Communicating In "Latin American"

By June Summers

 

pssstHurdle the language barrier by learning Latin American hand and voice signals. These vary from one culture to another. The following are distinctly Latino:

The Wagging Finger--is the way to say no, definitely and finally. No one questions this dignified and simple way of saying “No.” Just move the index finger of either hand from right to left.

The wig-wag of the finger is an important part of Latino everyday life. The Latino women have developed it into a fine art as they move their index finger independently from the rest of the hand.

Everywhere you go, on the street, in stores and markets, you see the wig-wag. Stopped for a red traffic light, the lady behind the car window wig-wags at an approaching salesman. Through street windows at home, on the plaza, anywhere those super-salesmen abound, you will find wigwagging. Have you wig-wagged today? If you haven’t tried it yet, do so! You’ll like it.

PSSST! In bygone days, on the American stage and in class B movies, the villain identified himself when he surreptitiously summoned the heroine thusly.

But in Latin America, the “Pssst” is a polite way of saying, “Come here, please.” You can use it at football games to summon the torta (sandwich) man, at restaurants to get the waiter’s attention, or, from your window to bring the scissor grinder to your door, “Pssst!” always gets the attention of the person wanted and no one else pays attention. Arm Signals—to hail a bus or taxi to a stop, raise your arm out at a 45 degree angle from your body. You can stand on your head, or do the funky chicken until you’re blue in the face but that is the only signal they respond to.

Thumping Signals—One thump means “Go!”, two thumps means “Whoa!” Thumping is used in many ways to help drivers of trucks and buses as they maneuver in, out, back, and through traffic and tight places. The thumping may be done by driver’s helper from a runway on the back of the truck, to guide him in backing up. Or, in a crowded passenger bus, passengers in the rear may guide the driver in the same way.

Ahorita—means right now! It is the smallest length of time in which anything can be done and is usually accompanied by a hand signal. This is done by holding the thumb and forefinger with a space of about one inch between them. The space may vary as the shortest length of time expands and contracts.

This hand signal is widely used by drivers in situations on narrow streets. The driver in front of you will stop and give the sign to the car behind him. The space between the thumb and forefinger depends on how long he intends to hold up traffic while he goes about his business of unloading passengers or cargo.

The driver’s ahorita may last from one to five minutes and sometimes, he turns a deaf ear to the wild horn-blowing behind him. While the policia understands his signal, other drivers toot and toot, and the tooting has a meaning all of its own. Depending on the consecutive number of toots, a whole dictionary of swear words can be recited. A five-toot is the worst of all Spanish oaths-and where else in the world can you find cursing more colorful!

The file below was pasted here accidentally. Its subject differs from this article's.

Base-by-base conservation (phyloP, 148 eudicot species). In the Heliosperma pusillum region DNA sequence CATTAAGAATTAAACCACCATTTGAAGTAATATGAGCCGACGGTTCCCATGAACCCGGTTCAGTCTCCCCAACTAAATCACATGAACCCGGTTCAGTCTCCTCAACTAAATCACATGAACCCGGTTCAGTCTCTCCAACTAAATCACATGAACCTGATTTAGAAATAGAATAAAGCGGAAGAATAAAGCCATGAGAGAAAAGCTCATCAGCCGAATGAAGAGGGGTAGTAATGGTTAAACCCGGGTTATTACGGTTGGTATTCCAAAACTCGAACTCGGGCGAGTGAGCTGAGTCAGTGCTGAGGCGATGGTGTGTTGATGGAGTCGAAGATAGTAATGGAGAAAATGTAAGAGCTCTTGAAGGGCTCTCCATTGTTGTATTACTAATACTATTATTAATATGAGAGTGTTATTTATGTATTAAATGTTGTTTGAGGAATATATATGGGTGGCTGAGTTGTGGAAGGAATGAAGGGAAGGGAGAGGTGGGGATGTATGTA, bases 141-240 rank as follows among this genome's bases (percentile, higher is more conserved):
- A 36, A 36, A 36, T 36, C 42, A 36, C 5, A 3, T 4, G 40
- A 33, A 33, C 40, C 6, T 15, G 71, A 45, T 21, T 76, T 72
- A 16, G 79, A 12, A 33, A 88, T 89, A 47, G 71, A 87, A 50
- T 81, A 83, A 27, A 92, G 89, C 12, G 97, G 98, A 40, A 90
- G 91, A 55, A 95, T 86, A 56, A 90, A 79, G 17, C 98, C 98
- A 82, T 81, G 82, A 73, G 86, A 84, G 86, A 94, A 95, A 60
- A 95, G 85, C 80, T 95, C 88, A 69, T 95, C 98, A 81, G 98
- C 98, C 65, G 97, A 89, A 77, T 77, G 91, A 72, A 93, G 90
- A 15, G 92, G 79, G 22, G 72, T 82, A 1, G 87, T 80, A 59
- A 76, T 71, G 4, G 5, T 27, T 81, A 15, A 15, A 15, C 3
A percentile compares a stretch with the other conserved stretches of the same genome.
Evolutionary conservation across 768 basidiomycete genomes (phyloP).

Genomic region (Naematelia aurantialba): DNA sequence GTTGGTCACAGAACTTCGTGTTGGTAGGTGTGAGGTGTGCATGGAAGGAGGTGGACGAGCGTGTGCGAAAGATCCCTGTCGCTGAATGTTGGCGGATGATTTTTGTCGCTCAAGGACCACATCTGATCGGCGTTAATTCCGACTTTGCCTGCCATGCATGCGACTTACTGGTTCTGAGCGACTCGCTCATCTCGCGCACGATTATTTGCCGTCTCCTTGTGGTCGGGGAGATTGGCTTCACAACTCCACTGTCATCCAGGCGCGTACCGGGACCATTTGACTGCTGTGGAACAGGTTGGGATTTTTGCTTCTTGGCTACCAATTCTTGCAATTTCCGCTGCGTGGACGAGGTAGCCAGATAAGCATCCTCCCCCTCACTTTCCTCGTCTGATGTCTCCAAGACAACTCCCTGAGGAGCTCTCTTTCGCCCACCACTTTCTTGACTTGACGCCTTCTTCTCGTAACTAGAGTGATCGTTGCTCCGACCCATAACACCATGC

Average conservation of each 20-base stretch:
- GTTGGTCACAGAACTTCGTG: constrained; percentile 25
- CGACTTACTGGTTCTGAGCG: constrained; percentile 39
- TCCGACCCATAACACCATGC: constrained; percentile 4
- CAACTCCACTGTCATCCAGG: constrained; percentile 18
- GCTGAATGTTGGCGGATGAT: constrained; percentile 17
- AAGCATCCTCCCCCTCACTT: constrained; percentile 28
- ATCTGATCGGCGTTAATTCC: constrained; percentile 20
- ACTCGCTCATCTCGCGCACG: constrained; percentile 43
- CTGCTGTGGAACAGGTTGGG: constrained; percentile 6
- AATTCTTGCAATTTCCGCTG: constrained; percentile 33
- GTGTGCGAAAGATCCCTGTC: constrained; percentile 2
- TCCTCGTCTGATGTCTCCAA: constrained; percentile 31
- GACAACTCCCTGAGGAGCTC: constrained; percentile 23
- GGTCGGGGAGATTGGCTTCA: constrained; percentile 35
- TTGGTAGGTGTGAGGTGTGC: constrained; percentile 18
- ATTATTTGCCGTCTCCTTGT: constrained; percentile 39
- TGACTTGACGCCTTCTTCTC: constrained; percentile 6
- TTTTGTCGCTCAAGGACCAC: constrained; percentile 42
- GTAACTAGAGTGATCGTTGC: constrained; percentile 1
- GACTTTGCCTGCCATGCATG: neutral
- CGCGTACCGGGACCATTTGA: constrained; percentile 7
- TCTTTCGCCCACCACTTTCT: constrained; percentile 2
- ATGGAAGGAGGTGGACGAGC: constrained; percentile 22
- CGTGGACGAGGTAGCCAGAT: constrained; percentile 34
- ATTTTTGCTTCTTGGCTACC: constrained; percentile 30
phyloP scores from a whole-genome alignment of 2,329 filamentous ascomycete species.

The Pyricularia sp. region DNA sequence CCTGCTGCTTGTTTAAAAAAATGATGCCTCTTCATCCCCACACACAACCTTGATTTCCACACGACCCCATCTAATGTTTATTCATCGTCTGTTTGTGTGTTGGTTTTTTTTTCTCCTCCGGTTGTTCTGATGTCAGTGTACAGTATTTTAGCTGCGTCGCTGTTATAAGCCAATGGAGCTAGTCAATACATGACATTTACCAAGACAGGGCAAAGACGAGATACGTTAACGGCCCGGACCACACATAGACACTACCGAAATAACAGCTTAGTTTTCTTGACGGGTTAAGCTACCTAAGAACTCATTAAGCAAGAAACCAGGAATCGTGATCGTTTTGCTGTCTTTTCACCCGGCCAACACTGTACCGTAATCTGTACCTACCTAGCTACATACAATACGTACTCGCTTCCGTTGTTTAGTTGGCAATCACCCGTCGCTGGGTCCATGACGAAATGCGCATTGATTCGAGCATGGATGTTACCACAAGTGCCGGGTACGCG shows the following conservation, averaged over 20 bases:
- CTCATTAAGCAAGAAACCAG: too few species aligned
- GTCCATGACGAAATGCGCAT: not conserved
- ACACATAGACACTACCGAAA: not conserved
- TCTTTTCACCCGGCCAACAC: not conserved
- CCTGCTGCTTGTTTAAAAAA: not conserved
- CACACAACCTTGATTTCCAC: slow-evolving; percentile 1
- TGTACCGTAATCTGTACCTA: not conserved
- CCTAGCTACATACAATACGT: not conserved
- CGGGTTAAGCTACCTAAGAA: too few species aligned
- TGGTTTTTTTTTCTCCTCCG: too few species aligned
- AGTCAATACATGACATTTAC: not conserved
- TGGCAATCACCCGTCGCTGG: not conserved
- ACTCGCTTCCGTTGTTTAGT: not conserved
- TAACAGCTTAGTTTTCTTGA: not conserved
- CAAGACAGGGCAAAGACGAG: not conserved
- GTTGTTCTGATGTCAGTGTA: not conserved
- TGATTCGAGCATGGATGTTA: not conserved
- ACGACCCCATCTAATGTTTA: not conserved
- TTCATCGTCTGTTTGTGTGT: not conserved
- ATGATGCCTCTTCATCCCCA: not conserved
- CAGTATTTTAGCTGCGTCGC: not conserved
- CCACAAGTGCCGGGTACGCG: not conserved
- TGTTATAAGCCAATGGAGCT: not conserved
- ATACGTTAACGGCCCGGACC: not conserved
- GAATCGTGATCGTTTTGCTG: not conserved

Mañana - a courteous way of never saying “no” without committing oneself to say “yes.” An example:

“When will you be back to clean the tinaco (water tank), Hilarioso?”

Mañana, Señora.”

Hilarioso shows up a week later. He works a couple of hours and promises to return mañana or en la mañana (tomorrow in the morning), or, if that proves impossible, pasado mañana (the day after tomorrow).

The reasons for dalliance are many. Half of the Latino calendar is marked with fiestas. And fiestas come first. There are birthdays, Saints’ days, national holidays, pueblo holidays. Lots of fiestas and they always come first!

Mi casa es su casa— “My house is your house” is the ultimate Latin courtesy. It should not be taken literally, however. Don’t pack your suitcase and expect to move in.

This expression is used so automatically it is practically devoid of meaning, except to convey a feeling that you are welcome. Latin courtesy is a highly refined art, of which exaggeration is a part.

For example, shaking hands involves a few nice exchanges: buenos dias in the morning, buenas tardes until dark, buenas noches after dark. Como esta usted? (How are you?) Other concerns about your health start off even business conversations. There is no hurry in Latin America.

The Latin abrazo (embrace) is performed every time you meet. The ladies touch cheeks while giving a small abrazo. Men, however, will give a very hearty abrazo and thump each other with great gusto each time they meet. This act between men is not considered effeminate; it shows real feeling.

Smiles—the face of Latin America is a happy one. The best way to show your goodwill is to smile. You’ll always get a big one back. Gracias—this Spanish word for “Thank you” comes from the heart. Muchas gracias, or many thanks comes first. Muchisimas gracias, “Thanks a great deal” is next. Finally, mil gracias or a thousand thanks. When it is spoken, notice the warm light in the Mexican’s eyes. You have a friendship that will last forever.

Adios—means more than good-bye. This customary Spanish word for “good-bye” means “Go with God.” Don’t journey on by yourself. Walk with God. The original Spanish phrase for “Go with God” was shortened to “Adios.” You will hear it in passing, instead of hola, hello. It is a sincere wish that all goes well with you until you meet again.

And so I’ll close this piece by saying ADIOS!

 

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